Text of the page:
23 June 2009
UK Immigration grants 57 per cent more passports
The number of British passports given to migrants is set to hit a record 220,000 this year as applicants rush to avoid the stringent conditions planned to be imposed in 2010.
The prediction was made after 57 per cent more UK passports were granted by the UK Home Office in the first quarter of 2009, compared with the same period a year ago.
In the first three months of 2009, 54,615 citizenship applications were approved, and it is expected if this rate continues the number of people receiving passports will exceed the record of 164,540 set in 2007.
UK immigration officials claim the increase in the numbers of passports granted is due to the fact that immigrants are rushing to obtain UK citizenship status before the more stringent conditions take effect next year.
Currently, people who work in the UK must remain for five years before being able to apply for British citizenship. Under the system being introduced in 2010 this requirement will increase to between six and eight years.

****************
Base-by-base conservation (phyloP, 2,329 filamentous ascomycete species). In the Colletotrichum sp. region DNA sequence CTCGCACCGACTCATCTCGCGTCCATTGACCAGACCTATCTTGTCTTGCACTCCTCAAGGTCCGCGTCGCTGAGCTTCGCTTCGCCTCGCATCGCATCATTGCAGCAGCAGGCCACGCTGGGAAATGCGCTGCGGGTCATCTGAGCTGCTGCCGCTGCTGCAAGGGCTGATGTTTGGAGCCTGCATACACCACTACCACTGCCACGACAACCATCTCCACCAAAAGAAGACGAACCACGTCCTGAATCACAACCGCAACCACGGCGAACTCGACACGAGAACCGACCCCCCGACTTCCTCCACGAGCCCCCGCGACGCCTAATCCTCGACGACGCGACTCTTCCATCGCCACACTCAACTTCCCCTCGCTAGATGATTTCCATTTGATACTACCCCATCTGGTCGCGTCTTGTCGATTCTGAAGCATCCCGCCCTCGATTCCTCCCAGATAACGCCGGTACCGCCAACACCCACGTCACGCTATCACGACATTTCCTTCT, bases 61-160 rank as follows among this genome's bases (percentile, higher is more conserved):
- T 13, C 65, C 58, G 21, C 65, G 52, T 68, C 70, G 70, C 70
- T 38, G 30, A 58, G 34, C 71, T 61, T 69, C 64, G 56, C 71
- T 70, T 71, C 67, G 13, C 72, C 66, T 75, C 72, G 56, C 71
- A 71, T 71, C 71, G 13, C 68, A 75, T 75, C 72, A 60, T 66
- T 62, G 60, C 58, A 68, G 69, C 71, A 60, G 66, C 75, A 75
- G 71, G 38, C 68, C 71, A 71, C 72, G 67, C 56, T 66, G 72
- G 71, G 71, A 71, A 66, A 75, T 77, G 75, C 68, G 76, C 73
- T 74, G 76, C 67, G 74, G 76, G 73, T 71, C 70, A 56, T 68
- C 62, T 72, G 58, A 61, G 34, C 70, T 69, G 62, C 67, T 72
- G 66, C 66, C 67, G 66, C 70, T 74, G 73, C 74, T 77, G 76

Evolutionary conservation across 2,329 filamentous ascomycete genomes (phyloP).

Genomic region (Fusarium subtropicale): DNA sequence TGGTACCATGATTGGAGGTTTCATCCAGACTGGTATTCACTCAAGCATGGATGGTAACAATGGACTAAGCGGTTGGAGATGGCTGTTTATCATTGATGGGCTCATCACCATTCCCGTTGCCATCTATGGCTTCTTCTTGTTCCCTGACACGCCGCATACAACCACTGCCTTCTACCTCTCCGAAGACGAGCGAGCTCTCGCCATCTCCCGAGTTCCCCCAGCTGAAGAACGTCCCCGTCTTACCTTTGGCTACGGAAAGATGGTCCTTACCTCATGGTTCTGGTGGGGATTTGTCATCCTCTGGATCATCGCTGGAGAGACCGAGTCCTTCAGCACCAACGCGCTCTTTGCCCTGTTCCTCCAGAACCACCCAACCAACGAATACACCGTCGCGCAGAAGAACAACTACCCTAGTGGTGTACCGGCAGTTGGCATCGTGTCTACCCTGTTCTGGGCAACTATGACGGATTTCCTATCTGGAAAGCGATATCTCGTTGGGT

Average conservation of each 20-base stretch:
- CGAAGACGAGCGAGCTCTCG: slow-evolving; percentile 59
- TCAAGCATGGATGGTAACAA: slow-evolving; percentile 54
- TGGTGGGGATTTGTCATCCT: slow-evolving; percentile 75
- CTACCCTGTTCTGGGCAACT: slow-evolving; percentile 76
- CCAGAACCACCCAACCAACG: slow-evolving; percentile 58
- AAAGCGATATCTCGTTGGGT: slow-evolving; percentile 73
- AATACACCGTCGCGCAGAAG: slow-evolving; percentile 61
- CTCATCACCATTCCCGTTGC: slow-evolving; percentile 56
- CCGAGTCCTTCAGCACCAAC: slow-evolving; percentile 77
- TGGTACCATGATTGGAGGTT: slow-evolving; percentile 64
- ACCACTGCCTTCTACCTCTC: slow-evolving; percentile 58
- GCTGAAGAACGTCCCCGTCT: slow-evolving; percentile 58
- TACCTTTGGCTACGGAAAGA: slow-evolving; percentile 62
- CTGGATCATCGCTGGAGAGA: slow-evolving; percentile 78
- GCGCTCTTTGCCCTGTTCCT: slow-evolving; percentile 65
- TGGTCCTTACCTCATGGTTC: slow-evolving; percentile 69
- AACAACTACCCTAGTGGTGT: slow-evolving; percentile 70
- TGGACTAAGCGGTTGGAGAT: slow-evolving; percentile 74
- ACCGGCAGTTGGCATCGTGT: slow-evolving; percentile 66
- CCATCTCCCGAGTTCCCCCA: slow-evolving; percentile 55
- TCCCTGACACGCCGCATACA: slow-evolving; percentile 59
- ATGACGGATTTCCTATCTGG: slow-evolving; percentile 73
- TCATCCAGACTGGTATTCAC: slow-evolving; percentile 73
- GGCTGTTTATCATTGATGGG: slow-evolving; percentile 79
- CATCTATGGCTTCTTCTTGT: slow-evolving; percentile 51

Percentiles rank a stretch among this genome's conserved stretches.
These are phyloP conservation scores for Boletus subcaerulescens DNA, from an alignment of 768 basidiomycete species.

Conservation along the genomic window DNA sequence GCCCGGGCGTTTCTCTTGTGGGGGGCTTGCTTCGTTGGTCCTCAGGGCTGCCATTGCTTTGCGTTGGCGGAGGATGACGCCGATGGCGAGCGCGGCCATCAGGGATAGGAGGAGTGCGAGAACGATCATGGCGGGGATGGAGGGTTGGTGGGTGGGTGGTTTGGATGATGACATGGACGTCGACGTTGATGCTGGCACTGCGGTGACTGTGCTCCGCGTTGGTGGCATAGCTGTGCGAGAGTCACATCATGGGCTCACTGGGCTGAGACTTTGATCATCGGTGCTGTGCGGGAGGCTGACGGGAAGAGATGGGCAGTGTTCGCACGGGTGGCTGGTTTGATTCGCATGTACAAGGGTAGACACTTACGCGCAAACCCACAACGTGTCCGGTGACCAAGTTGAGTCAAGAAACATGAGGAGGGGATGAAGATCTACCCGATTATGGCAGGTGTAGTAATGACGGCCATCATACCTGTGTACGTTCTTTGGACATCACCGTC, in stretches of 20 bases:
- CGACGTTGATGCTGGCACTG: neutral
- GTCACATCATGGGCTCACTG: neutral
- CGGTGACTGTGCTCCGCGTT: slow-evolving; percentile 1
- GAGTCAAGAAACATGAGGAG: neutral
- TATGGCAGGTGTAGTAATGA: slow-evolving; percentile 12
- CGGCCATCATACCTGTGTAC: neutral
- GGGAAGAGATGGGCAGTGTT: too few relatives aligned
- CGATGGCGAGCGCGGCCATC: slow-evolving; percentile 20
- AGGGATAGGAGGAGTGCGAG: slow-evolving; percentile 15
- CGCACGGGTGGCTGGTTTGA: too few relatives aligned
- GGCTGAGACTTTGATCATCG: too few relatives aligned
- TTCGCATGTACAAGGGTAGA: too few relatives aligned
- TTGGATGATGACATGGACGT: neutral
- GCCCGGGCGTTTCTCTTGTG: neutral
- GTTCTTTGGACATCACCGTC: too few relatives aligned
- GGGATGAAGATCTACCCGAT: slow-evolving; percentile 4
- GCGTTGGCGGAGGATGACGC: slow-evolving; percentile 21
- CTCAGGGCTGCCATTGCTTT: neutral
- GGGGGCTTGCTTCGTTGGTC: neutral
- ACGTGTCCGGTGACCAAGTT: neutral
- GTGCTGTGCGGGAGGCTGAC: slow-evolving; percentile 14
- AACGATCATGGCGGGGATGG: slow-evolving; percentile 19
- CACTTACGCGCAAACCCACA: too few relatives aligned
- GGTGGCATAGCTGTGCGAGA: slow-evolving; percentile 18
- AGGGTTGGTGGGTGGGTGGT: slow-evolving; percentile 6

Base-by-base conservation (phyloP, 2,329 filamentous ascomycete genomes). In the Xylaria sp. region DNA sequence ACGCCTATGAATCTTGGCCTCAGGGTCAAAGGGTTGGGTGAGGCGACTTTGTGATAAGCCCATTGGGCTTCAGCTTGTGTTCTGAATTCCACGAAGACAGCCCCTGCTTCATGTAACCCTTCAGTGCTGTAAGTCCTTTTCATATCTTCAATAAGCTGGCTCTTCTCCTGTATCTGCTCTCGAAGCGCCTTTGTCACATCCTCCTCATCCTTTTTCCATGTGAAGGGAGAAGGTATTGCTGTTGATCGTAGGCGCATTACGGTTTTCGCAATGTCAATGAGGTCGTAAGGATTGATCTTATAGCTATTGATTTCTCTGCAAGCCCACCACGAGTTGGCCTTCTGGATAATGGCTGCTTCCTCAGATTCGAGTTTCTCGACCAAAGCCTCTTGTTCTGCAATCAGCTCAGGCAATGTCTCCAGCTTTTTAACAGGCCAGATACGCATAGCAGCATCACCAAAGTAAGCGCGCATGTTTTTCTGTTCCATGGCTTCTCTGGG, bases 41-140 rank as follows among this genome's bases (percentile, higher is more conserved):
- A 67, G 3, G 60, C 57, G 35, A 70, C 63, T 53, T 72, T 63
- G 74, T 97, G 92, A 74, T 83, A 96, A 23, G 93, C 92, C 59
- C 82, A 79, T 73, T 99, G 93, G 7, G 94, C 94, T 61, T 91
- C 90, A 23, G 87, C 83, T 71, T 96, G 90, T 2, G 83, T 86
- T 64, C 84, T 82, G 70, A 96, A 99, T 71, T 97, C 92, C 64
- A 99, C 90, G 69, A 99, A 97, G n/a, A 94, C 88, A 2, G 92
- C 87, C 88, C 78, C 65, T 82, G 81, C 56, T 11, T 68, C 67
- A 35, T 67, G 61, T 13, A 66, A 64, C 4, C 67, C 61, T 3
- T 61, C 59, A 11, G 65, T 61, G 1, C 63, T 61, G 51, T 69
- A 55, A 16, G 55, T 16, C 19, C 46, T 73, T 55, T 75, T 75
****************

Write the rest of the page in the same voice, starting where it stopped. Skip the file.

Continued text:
The top five native countries of those gaining citizenship in the past two years have been India, Pakistan, Iraq, Somalia and Zimbabwe.
India and Pakistan are historic sources of migration, particularly via marriage to a British citizen.
The large numbers of Iraqis, Somalis and Zimbabweans reflects the fact that asylum seekers who arrived at the start of this decade have now been in the UK long enough to receive citizenship.
The UK Visa Bureau is an independent consulting company specialising in UK visas and immigration services.